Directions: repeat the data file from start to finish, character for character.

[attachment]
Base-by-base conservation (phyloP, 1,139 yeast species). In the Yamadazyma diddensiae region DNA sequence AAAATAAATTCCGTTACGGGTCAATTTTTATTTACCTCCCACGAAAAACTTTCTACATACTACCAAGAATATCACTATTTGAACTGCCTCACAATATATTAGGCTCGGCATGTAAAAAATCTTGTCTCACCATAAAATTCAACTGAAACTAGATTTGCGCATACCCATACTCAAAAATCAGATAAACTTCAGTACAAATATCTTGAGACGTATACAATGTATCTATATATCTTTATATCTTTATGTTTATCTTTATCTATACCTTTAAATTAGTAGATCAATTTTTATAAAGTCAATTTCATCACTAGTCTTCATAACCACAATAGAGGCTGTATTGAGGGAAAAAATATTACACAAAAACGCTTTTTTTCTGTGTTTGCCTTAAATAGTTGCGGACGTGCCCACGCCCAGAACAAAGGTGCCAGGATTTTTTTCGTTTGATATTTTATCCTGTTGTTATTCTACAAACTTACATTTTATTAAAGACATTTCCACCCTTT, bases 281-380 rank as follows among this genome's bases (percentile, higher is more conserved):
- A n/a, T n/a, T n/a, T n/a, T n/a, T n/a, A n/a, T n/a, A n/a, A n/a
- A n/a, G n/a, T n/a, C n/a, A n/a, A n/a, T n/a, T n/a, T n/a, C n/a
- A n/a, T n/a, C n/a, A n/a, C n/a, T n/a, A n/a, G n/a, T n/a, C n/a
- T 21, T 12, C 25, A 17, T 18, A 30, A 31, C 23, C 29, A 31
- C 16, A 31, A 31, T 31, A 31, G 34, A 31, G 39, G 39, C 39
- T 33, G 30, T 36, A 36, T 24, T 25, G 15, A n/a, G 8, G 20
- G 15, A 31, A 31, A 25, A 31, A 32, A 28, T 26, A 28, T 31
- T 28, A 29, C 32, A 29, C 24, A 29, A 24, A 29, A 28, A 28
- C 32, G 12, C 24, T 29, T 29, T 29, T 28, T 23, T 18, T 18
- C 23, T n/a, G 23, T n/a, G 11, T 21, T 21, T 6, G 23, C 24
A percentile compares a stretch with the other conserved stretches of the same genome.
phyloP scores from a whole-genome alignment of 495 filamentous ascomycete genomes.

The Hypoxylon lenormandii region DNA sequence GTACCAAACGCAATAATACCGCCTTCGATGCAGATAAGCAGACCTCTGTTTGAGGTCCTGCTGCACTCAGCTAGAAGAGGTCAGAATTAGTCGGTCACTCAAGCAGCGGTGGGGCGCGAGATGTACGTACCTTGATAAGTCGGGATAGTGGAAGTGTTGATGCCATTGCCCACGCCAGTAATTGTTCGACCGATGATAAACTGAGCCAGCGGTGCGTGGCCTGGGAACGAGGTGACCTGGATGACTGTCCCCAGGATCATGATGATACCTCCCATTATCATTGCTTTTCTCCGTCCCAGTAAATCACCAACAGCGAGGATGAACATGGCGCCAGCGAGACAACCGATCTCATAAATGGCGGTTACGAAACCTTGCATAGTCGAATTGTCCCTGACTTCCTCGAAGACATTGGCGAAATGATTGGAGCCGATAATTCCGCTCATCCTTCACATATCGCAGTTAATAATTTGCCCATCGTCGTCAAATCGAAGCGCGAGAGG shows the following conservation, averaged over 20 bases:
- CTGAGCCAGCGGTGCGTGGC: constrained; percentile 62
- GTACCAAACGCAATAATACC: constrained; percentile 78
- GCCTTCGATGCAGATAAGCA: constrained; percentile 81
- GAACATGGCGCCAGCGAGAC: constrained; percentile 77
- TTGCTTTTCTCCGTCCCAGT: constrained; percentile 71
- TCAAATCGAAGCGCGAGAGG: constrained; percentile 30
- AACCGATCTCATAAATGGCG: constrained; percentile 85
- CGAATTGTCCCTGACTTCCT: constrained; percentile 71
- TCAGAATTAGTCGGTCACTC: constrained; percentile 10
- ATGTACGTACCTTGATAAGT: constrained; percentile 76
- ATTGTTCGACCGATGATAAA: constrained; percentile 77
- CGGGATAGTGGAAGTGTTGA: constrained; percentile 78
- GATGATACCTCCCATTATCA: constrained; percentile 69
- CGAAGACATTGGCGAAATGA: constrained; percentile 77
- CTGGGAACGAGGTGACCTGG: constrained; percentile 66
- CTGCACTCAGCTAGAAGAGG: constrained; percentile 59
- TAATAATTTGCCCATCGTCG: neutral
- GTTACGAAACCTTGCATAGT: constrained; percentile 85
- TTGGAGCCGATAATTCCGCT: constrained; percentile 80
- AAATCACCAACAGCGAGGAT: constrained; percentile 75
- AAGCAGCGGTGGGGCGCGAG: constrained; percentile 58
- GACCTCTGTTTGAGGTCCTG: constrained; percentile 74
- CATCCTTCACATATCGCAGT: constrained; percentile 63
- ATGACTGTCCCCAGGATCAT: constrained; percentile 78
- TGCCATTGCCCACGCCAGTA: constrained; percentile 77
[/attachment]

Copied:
Base-by-base conservation (phyloP, 1,139 yeast species). In the Yamadazyma diddensiae region DNA sequence AAAATAAATTCCGTTACGGGTCAATTTTTATTTACCTCCCACGAAAAACTTTCTACATACTACCAAGAATATCACTATTTGAACTGCCTCACAATATATTAGGCTCGGCATGTAAAAAATCTTGTCTCACCATAAAATTCAACTGAAACTAGATTTGCGCATACCCATACTCAAAAATCAGATAAACTTCAGTACAAATATCTTGAGACGTATACAATGTATCTATATATCTTTATATCTTTATGTTTATCTTTATCTATACCTTTAAATTAGTAGATCAATTTTTATAAAGTCAATTTCATCACTAGTCTTCATAACCACAATAGAGGCTGTATTGAGGGAAAAAATATTACACAAAAACGCTTTTTTTCTGTGTTTGCCTTAAATAGTTGCGGACGTGCCCACGCCCAGAACAAAGGTGCCAGGATTTTTTTCGTTTGATATTTTATCCTGTTGTTATTCTACAAACTTACATTTTATTAAAGACATTTCCACCCTTT, bases 281-380 rank as follows among this genome's bases (percentile, higher is more conserved):
- A n/a, T n/a, T n/a, T n/a, T n/a, T n/a, A n/a, T n/a, A n/a, A n/a
- A n/a, G n/a, T n/a, C n/a, A n/a, A n/a, T n/a, T n/a, T n/a, C n/a
- A n/a, T n/a, C n/a, A n/a, C n/a, T n/a, A n/a, G n/a, T n/a, C n/a
- T 21, T 12, C 25, A 17, T 18, A 30, A 31, C 23, C 29, A 31
- C 16, A 31, A 31, T 31, A 31, G 34, A 31, G 39, G 39, C 39
- T 33, G 30, T 36, A 36, T 24, T 25, G 15, A n/a, G 8, G 20
- G 15, A 31, A 31, A 25, A 31, A 32, A 28, T 26, A 28, T 31
- T 28, A 29, C 32, A 29, C 24, A 29, A 24, A 29, A 28, A 28
- C 32, G 12, C 24, T 29, T 29, T 29, T 28, T 23, T 18, T 18
- C 23, T n/a, G 23, T n/a, G 11, T 21, T 21, T 6, G 23, C 24
A percentile compares a stretch with the other conserved stretches of the same genome.
phyloP scores from a whole-genome alignment of 495 filamentous ascomycete genomes.

The Hypoxylon lenormandii region DNA sequence GTACCAAACGCAATAATACCGCCTTCGATGCAGATAAGCAGACCTCTGTTTGAGGTCCTGCTGCACTCAGCTAGAAGAGGTCAGAATTAGTCGGTCACTCAAGCAGCGGTGGGGCGCGAGATGTACGTACCTTGATAAGTCGGGATAGTGGAAGTGTTGATGCCATTGCCCACGCCAGTAATTGTTCGACCGATGATAAACTGAGCCAGCGGTGCGTGGCCTGGGAACGAGGTGACCTGGATGACTGTCCCCAGGATCATGATGATACCTCCCATTATCATTGCTTTTCTCCGTCCCAGTAAATCACCAACAGCGAGGATGAACATGGCGCCAGCGAGACAACCGATCTCATAAATGGCGGTTACGAAACCTTGCATAGTCGAATTGTCCCTGACTTCCTCGAAGACATTGGCGAAATGATTGGAGCCGATAATTCCGCTCATCCTTCACATATCGCAGTTAATAATTTGCCCATCGTCGTCAAATCGAAGCGCGAGAGG shows the following conservation, averaged over 20 bases:
- CTGAGCCAGCGGTGCGTGGC: constrained; percentile 62
- GTACCAAACGCAATAATACC: constrained; percentile 78
- GCCTTCGATGCAGATAAGCA: constrained; percentile 81
- GAACATGGCGCCAGCGAGAC: constrained; percentile 77
- TTGCTTTTCTCCGTCCCAGT: constrained; percentile 71
- TCAAATCGAAGCGCGAGAGG: constrained; percentile 30
- AACCGATCTCATAAATGGCG: constrained; percentile 85
- CGAATTGTCCCTGACTTCCT: constrained; percentile 71
- TCAGAATTAGTCGGTCACTC: constrained; percentile 10
- ATGTACGTACCTTGATAAGT: constrained; percentile 76
- ATTGTTCGACCGATGATAAA: constrained; percentile 77
- CGGGATAGTGGAAGTGTTGA: constrained; percentile 78
- GATGATACCTCCCATTATCA: constrained; percentile 69
- CGAAGACATTGGCGAAATGA: constrained; percentile 77
- CTGGGAACGAGGTGACCTGG: constrained; percentile 66
- CTGCACTCAGCTAGAAGAGG: constrained; percentile 59
- TAATAATTTGCCCATCGTCG: neutral
- GTTACGAAACCTTGCATAGT: constrained; percentile 85
- TTGGAGCCGATAATTCCGCT: constrained; percentile 80
- AAATCACCAACAGCGAGGAT: constrained; percentile 75
- AAGCAGCGGTGGGGCGCGAG: constrained; percentile 58
- GACCTCTGTTTGAGGTCCTG: constrained; percentile 74
- CATCCTTCACATATCGCAGT: constrained; percentile 63
- ATGACTGTCCCCAGGATCAT: constrained; percentile 78
- TGCCATTGCCCACGCCAGTA: constrained; percentile 77